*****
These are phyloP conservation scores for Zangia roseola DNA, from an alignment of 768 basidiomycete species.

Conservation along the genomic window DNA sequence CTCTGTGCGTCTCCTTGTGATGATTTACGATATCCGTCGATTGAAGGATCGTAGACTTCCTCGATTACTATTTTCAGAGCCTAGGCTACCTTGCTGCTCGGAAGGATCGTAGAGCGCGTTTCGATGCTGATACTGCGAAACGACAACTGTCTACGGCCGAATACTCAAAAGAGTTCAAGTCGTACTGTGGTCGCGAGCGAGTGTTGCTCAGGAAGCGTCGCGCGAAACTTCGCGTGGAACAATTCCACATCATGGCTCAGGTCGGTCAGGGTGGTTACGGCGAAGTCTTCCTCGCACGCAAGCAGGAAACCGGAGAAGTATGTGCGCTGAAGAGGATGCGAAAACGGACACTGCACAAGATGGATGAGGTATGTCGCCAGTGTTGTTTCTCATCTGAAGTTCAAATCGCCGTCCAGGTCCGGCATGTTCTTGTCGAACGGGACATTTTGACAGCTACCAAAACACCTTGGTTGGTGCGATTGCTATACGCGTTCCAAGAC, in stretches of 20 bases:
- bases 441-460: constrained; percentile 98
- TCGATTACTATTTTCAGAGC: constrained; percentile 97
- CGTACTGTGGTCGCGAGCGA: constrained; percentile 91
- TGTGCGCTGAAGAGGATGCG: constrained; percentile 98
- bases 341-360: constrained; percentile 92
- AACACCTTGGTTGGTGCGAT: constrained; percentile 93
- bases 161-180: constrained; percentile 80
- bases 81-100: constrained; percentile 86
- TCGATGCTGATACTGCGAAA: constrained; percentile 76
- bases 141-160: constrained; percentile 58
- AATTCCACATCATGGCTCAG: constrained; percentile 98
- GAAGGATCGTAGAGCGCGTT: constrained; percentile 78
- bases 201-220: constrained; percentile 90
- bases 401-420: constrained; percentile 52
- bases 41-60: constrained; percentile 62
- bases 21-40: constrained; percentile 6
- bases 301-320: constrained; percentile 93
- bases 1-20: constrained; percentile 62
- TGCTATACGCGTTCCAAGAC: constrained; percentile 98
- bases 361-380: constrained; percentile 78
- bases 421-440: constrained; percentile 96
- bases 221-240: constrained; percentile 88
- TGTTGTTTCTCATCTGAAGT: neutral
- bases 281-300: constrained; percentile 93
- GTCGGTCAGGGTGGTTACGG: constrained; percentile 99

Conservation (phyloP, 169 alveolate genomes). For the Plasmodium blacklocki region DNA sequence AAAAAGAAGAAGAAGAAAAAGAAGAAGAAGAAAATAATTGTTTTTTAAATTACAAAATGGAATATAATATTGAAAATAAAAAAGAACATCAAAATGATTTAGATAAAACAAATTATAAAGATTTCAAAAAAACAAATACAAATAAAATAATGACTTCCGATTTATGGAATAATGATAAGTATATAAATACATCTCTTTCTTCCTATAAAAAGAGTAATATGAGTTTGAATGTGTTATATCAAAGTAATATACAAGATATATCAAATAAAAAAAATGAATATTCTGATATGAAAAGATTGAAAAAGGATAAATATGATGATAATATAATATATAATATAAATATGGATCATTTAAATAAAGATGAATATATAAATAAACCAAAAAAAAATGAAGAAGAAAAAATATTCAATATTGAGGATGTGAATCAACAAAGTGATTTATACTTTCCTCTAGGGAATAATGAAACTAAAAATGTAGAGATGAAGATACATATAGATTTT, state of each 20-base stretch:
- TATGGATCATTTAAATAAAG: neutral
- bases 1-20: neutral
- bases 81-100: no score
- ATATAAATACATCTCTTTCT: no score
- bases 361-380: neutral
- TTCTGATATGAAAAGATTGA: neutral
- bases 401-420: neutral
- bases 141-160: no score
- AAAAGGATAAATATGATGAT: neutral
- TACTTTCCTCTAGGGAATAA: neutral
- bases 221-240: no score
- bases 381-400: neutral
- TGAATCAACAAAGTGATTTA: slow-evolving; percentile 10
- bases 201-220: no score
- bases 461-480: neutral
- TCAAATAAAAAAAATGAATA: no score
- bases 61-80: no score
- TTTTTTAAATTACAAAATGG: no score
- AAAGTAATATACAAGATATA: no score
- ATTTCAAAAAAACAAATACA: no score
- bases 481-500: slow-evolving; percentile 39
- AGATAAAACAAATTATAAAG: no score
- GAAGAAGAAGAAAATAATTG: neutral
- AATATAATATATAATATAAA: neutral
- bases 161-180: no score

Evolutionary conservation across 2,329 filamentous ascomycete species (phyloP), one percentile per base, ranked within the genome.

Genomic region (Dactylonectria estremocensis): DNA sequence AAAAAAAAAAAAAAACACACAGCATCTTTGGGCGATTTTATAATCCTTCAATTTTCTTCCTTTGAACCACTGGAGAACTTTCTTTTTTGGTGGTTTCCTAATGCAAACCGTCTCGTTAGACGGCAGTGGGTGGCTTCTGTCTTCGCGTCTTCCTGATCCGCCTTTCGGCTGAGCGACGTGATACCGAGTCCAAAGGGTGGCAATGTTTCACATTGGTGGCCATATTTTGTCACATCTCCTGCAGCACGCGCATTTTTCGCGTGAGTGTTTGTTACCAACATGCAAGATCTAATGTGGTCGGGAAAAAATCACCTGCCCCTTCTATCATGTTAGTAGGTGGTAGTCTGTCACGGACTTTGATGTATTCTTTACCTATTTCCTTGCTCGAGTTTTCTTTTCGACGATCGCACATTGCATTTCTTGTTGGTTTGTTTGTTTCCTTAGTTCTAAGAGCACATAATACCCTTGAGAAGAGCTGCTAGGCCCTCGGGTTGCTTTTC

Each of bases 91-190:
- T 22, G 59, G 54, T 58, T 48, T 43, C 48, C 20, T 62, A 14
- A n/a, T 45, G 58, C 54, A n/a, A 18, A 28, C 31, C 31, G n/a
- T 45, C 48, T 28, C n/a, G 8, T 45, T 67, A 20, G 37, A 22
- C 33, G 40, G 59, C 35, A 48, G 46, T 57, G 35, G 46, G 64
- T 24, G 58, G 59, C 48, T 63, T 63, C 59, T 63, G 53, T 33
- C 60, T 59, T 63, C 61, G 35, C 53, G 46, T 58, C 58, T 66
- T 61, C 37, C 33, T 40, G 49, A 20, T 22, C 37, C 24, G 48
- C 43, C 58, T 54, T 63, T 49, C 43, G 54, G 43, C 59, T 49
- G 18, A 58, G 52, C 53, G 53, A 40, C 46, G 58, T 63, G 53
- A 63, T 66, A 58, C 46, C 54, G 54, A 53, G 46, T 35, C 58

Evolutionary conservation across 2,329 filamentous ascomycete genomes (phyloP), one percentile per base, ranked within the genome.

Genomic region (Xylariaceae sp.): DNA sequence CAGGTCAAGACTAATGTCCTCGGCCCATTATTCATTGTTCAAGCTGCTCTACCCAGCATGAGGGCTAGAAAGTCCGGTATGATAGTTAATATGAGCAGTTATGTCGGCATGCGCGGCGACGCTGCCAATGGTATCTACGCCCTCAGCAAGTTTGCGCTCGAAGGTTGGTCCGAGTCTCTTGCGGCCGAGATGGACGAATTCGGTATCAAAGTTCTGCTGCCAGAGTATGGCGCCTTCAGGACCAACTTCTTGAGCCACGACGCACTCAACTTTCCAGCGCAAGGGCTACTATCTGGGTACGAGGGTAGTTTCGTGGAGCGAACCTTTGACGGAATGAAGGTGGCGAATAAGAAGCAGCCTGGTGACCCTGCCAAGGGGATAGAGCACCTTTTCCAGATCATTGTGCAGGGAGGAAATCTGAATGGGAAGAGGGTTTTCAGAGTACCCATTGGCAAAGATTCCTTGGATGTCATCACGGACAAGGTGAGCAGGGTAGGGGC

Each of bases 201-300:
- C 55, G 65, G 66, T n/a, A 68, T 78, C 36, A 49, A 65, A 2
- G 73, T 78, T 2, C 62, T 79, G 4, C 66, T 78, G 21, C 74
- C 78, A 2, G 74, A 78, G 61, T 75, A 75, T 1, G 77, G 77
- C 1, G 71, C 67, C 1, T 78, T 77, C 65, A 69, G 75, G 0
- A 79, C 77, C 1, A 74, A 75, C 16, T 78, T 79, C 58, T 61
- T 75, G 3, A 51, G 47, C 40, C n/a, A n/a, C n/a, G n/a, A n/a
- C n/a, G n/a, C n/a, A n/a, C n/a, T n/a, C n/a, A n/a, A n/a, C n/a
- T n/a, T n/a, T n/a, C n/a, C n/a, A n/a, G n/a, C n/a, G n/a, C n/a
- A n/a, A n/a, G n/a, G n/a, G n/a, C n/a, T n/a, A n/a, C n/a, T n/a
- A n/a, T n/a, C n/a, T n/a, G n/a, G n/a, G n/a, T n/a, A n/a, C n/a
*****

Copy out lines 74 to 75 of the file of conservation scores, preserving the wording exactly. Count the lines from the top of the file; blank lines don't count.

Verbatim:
- A 79, C 77, C 1, A 74, A 75, C 16, T 78, T 79, C 58, T 61
- T 75, G 3, A 51, G 47, C 40, C n/a, A n/a, C n/a, G n/a, A n/a